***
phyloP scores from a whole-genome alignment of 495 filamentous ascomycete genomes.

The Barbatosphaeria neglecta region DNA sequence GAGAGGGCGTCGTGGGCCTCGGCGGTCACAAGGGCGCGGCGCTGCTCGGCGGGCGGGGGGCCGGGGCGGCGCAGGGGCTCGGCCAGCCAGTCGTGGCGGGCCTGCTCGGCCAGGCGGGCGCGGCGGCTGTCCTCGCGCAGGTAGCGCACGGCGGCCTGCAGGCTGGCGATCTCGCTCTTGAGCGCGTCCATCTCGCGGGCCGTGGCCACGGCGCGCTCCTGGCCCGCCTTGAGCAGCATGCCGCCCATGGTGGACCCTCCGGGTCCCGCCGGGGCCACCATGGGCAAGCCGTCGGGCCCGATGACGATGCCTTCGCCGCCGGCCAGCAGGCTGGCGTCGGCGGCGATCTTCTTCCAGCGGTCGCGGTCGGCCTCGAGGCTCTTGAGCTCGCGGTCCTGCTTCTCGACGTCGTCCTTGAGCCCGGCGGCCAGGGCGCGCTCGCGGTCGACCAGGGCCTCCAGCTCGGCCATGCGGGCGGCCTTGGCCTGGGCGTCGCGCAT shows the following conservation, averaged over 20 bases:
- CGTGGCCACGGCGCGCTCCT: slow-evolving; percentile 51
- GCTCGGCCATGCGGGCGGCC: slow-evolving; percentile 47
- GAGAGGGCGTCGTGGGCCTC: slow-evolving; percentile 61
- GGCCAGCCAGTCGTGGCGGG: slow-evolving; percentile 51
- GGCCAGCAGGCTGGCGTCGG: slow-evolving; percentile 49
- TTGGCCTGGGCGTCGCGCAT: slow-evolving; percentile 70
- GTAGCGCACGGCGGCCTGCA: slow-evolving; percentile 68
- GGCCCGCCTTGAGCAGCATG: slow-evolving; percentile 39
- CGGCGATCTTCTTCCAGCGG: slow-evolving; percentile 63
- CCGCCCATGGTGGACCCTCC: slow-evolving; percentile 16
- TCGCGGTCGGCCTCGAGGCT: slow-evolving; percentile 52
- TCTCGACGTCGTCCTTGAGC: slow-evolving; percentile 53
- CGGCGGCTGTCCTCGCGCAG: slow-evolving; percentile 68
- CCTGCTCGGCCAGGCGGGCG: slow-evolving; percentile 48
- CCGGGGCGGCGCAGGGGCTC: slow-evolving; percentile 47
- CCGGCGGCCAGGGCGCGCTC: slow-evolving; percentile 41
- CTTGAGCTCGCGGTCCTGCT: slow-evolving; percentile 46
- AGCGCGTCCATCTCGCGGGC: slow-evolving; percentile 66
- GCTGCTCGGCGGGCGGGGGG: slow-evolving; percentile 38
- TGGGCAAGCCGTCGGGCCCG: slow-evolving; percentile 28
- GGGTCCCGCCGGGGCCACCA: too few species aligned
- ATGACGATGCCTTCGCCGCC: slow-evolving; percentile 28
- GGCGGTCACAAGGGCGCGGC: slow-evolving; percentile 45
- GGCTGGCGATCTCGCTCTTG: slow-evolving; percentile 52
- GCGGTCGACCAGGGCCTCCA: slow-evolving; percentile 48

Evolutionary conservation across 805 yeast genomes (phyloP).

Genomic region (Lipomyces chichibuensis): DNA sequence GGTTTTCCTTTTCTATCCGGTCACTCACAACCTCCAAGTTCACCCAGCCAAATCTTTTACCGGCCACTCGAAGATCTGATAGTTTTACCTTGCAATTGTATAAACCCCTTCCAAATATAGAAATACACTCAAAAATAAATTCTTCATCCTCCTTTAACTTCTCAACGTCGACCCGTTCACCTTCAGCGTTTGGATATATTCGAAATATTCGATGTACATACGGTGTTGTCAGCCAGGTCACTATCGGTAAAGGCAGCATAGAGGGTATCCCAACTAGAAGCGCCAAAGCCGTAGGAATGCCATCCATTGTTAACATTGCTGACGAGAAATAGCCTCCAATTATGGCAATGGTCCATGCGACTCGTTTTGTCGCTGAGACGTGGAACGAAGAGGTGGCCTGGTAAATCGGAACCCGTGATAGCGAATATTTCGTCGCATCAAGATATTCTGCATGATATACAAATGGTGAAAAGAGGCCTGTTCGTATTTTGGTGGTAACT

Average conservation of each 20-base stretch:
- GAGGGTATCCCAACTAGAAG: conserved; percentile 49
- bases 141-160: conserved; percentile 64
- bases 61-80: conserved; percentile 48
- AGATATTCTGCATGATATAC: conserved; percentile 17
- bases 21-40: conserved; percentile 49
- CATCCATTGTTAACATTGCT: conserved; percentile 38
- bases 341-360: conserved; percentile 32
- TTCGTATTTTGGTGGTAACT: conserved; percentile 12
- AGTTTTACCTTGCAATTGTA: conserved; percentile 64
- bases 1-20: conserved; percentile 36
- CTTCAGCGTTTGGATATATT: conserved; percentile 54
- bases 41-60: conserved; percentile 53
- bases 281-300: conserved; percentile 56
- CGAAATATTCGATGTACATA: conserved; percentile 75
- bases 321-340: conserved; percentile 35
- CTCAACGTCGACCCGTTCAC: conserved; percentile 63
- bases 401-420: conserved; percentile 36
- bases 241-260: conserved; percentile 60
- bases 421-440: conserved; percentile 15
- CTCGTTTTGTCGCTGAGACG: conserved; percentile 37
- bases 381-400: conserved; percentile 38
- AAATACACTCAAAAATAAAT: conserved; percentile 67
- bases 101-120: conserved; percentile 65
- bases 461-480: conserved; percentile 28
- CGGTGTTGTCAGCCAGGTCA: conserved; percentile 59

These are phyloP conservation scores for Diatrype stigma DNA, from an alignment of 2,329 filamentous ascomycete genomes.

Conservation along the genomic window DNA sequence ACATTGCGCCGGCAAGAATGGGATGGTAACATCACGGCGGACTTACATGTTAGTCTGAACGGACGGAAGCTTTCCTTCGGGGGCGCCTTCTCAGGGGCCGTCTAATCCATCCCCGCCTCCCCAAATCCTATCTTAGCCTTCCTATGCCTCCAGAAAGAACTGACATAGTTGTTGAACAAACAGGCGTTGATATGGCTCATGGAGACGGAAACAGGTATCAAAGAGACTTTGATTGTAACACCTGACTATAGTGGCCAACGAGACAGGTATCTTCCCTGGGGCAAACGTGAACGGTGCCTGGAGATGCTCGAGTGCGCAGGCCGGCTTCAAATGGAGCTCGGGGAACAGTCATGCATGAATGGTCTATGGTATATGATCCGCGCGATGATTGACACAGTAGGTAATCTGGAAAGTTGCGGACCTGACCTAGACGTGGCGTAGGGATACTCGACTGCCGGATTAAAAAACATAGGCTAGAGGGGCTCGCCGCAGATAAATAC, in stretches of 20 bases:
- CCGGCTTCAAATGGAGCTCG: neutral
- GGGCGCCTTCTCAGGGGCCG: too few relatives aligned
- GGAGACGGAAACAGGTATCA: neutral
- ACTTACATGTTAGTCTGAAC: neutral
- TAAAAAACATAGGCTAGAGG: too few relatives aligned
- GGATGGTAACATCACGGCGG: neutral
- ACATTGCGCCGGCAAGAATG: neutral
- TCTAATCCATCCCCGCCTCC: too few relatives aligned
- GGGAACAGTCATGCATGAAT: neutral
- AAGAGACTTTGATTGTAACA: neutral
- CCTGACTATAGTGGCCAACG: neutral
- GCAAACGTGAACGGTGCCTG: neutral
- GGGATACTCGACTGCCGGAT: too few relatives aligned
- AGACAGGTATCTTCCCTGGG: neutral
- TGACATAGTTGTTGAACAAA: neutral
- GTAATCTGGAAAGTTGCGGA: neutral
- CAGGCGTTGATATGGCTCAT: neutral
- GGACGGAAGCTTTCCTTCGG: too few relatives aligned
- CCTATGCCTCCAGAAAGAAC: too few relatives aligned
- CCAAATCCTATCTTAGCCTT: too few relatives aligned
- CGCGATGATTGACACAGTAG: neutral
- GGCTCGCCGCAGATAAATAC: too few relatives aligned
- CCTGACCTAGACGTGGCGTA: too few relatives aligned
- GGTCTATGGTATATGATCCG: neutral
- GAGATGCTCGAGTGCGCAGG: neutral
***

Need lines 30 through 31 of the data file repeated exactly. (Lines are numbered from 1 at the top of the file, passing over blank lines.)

Average conservation of each 20-base stretch:
- GAGGGTATCCCAACTAGAAG: conserved; percentile 49